DEAR TEACHER: We have a decision to make soon. Our son has a fall birthday, but he still makes the cutoff date. He is a bright child who already knows his letters and numbers, and definitely could handle kindergarten, according to his preschool teacher.
I'm torn about whether I should send him to kindergarten in the fall or enroll him in our district's transitional kindergarten program. What are the benefits of transitional programs? - Undecided
Answer: It has been pointed out that today's kindergartens are quite often yesterday's first grades. On the other hand, transitional kindergartens are more like kindergartens used to be. In them, academics take a back seat to socialization. Children learn how wait their turn, share and play with other children. Most of their learning is done through hands-on activities. These programs are fun, and children tend to fall in love with school, which is not always the story when kindergarten academics may keep them at their desks doing worksheets.
As far as research goes on the benefits of transitional programs, most of it is positive. The only big negative seems to be that it can add a year of schooling. Positives include less retention, less need for special education programs and higher achievement scores beyond grade three. Plus, children attending transitional programs will be older and more mature in high school and college.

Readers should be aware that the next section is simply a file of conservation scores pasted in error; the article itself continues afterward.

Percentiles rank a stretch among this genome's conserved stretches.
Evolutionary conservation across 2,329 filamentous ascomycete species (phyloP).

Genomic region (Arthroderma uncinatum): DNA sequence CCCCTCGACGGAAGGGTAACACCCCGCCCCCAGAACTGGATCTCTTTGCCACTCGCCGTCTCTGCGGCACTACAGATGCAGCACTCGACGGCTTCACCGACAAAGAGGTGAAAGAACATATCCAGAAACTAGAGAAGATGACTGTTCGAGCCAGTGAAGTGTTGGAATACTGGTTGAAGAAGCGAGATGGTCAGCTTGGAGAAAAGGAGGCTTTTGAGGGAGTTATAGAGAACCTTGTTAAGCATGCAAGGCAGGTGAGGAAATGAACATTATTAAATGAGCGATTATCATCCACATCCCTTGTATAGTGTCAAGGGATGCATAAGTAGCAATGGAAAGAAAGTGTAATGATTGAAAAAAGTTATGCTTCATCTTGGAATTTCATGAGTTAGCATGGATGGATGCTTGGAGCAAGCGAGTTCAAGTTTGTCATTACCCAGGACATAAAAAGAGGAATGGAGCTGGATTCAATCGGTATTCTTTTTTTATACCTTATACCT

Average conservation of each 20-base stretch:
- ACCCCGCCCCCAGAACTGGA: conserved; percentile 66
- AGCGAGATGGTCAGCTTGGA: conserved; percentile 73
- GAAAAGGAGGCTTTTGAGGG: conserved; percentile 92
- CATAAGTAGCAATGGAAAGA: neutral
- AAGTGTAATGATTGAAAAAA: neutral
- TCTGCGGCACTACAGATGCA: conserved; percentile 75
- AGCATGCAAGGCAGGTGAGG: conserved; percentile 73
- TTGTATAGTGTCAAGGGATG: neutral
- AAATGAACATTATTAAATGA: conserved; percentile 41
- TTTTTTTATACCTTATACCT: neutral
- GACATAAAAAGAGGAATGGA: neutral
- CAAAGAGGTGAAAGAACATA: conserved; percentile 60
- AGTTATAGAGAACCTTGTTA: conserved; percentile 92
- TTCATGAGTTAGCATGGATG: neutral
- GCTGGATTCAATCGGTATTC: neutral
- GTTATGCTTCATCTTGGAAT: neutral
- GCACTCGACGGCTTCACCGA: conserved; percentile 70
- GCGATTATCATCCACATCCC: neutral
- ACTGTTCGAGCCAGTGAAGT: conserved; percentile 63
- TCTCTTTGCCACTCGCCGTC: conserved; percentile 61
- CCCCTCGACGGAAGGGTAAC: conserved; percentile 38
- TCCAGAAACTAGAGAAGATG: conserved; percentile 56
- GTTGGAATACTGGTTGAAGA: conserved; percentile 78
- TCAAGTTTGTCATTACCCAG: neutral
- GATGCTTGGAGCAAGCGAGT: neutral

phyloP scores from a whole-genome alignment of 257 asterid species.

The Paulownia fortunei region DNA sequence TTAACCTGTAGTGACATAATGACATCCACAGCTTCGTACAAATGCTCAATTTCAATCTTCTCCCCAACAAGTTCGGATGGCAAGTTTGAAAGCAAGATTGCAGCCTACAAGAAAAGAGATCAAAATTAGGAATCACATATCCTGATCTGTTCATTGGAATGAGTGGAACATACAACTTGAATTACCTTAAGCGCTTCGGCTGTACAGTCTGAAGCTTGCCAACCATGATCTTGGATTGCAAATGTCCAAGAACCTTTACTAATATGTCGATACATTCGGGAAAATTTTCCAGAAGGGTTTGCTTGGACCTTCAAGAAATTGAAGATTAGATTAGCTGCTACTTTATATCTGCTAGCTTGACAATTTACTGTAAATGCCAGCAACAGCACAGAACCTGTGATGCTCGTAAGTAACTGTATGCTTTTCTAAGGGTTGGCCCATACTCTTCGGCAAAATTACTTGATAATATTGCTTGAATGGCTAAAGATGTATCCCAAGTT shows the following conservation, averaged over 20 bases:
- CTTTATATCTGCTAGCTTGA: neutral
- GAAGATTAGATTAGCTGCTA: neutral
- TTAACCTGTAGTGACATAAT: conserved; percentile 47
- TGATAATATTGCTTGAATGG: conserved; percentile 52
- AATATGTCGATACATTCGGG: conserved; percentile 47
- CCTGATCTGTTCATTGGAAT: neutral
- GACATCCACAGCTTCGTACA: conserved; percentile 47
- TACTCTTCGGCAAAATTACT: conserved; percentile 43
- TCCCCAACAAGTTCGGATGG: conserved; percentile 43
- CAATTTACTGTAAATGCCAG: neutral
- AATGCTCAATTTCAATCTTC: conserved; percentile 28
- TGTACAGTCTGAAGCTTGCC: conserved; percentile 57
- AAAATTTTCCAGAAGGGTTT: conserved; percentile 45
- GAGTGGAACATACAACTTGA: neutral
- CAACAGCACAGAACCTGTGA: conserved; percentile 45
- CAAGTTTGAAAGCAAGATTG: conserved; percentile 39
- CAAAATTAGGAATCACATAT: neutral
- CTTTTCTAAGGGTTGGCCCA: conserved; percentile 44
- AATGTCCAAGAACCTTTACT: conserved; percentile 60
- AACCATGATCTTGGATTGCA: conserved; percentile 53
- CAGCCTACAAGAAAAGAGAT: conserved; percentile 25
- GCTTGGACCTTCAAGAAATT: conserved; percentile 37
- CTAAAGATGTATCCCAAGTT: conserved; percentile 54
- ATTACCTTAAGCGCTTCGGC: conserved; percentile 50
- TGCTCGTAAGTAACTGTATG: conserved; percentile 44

Not all children can attend a public transitional kindergarten program. In some areas there is no funding available, or enrollment may be limited to disadvantaged children. The advantage of attending a public program is that the teachers are certified, and the curriculum is aligned with the school district's kindergarten program. Far more children attend non-school-based programs.
Note that if you place a child who meets a school district's cutoff date for kindergarten in a non-school-based program, the district could require your child to enter first grade instead of kindergarten when kindergarten is not mandated.
Question: In our school, there is now something called Response to Intervention. What is the difference between RTI and special education, or are they the same thing under a different name? - Want to Know
Answer: They are not the same programs. RTI involves evaluating every student in a school and placing the students in one of three tiers based on their needs: the regular classroom, small group tutoring within the classroom or by resource personnel at the school, and more intensive help using the resources typically found in special education programs. Some schools will have more levels of support. States set up their own RTI programs, so no two are just the same. Plus, school districts are not all on the same step in implementing these programs. RTI, also called Response to Instruction, is part of the federal special education law. Some people feel that schools are using RTI in order to delay placing students in more-expensive-to-administer special ed programs.
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